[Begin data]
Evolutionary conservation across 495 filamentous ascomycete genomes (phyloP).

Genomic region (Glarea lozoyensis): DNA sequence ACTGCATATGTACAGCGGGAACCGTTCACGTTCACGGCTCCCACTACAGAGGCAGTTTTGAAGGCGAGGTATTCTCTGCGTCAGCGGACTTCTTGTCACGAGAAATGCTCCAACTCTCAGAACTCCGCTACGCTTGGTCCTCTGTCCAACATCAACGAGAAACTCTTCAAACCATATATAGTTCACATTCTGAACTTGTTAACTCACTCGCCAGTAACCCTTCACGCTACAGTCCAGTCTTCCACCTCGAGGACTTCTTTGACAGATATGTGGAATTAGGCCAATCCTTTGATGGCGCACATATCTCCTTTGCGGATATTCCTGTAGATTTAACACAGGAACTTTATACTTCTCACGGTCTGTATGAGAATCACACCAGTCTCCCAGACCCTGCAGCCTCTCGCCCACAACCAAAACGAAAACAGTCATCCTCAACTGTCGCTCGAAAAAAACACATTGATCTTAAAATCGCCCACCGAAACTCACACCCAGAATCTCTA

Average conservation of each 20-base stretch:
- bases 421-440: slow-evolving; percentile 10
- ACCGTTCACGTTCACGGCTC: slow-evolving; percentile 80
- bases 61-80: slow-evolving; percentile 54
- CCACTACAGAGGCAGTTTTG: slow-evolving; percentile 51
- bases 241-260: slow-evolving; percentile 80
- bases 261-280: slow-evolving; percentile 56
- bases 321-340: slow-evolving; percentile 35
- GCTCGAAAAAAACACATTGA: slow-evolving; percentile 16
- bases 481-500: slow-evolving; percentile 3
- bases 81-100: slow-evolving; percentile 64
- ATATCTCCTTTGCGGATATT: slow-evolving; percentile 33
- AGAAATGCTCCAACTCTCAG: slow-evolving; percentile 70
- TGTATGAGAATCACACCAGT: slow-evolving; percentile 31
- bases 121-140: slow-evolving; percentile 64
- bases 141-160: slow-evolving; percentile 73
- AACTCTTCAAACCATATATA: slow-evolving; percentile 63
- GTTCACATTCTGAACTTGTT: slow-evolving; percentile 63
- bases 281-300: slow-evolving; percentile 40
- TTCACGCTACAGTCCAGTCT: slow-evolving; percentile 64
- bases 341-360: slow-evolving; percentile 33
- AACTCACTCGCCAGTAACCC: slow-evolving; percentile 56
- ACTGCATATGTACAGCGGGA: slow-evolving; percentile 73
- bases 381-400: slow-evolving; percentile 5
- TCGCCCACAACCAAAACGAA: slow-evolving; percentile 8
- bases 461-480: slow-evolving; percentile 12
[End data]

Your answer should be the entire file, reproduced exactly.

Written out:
Evolutionary conservation across 495 filamentous ascomycete genomes (phyloP).

Genomic region (Glarea lozoyensis): DNA sequence ACTGCATATGTACAGCGGGAACCGTTCACGTTCACGGCTCCCACTACAGAGGCAGTTTTGAAGGCGAGGTATTCTCTGCGTCAGCGGACTTCTTGTCACGAGAAATGCTCCAACTCTCAGAACTCCGCTACGCTTGGTCCTCTGTCCAACATCAACGAGAAACTCTTCAAACCATATATAGTTCACATTCTGAACTTGTTAACTCACTCGCCAGTAACCCTTCACGCTACAGTCCAGTCTTCCACCTCGAGGACTTCTTTGACAGATATGTGGAATTAGGCCAATCCTTTGATGGCGCACATATCTCCTTTGCGGATATTCCTGTAGATTTAACACAGGAACTTTATACTTCTCACGGTCTGTATGAGAATCACACCAGTCTCCCAGACCCTGCAGCCTCTCGCCCACAACCAAAACGAAAACAGTCATCCTCAACTGTCGCTCGAAAAAAACACATTGATCTTAAAATCGCCCACCGAAACTCACACCCAGAATCTCTA

Average conservation of each 20-base stretch:
- bases 421-440: slow-evolving; percentile 10
- ACCGTTCACGTTCACGGCTC: slow-evolving; percentile 80
- bases 61-80: slow-evolving; percentile 54
- CCACTACAGAGGCAGTTTTG: slow-evolving; percentile 51
- bases 241-260: slow-evolving; percentile 80
- bases 261-280: slow-evolving; percentile 56
- bases 321-340: slow-evolving; percentile 35
- GCTCGAAAAAAACACATTGA: slow-evolving; percentile 16
- bases 481-500: slow-evolving; percentile 3
- bases 81-100: slow-evolving; percentile 64
- ATATCTCCTTTGCGGATATT: slow-evolving; percentile 33
- AGAAATGCTCCAACTCTCAG: slow-evolving; percentile 70
- TGTATGAGAATCACACCAGT: slow-evolving; percentile 31
- bases 121-140: slow-evolving; percentile 64
- bases 141-160: slow-evolving; percentile 73
- AACTCTTCAAACCATATATA: slow-evolving; percentile 63
- GTTCACATTCTGAACTTGTT: slow-evolving; percentile 63
- bases 281-300: slow-evolving; percentile 40
- TTCACGCTACAGTCCAGTCT: slow-evolving; percentile 64
- bases 341-360: slow-evolving; percentile 33
- AACTCACTCGCCAGTAACCC: slow-evolving; percentile 56
- ACTGCATATGTACAGCGGGA: slow-evolving; percentile 73
- bases 381-400: slow-evolving; percentile 5
- TCGCCCACAACCAAAACGAA: slow-evolving; percentile 8
- bases 461-480: slow-evolving; percentile 12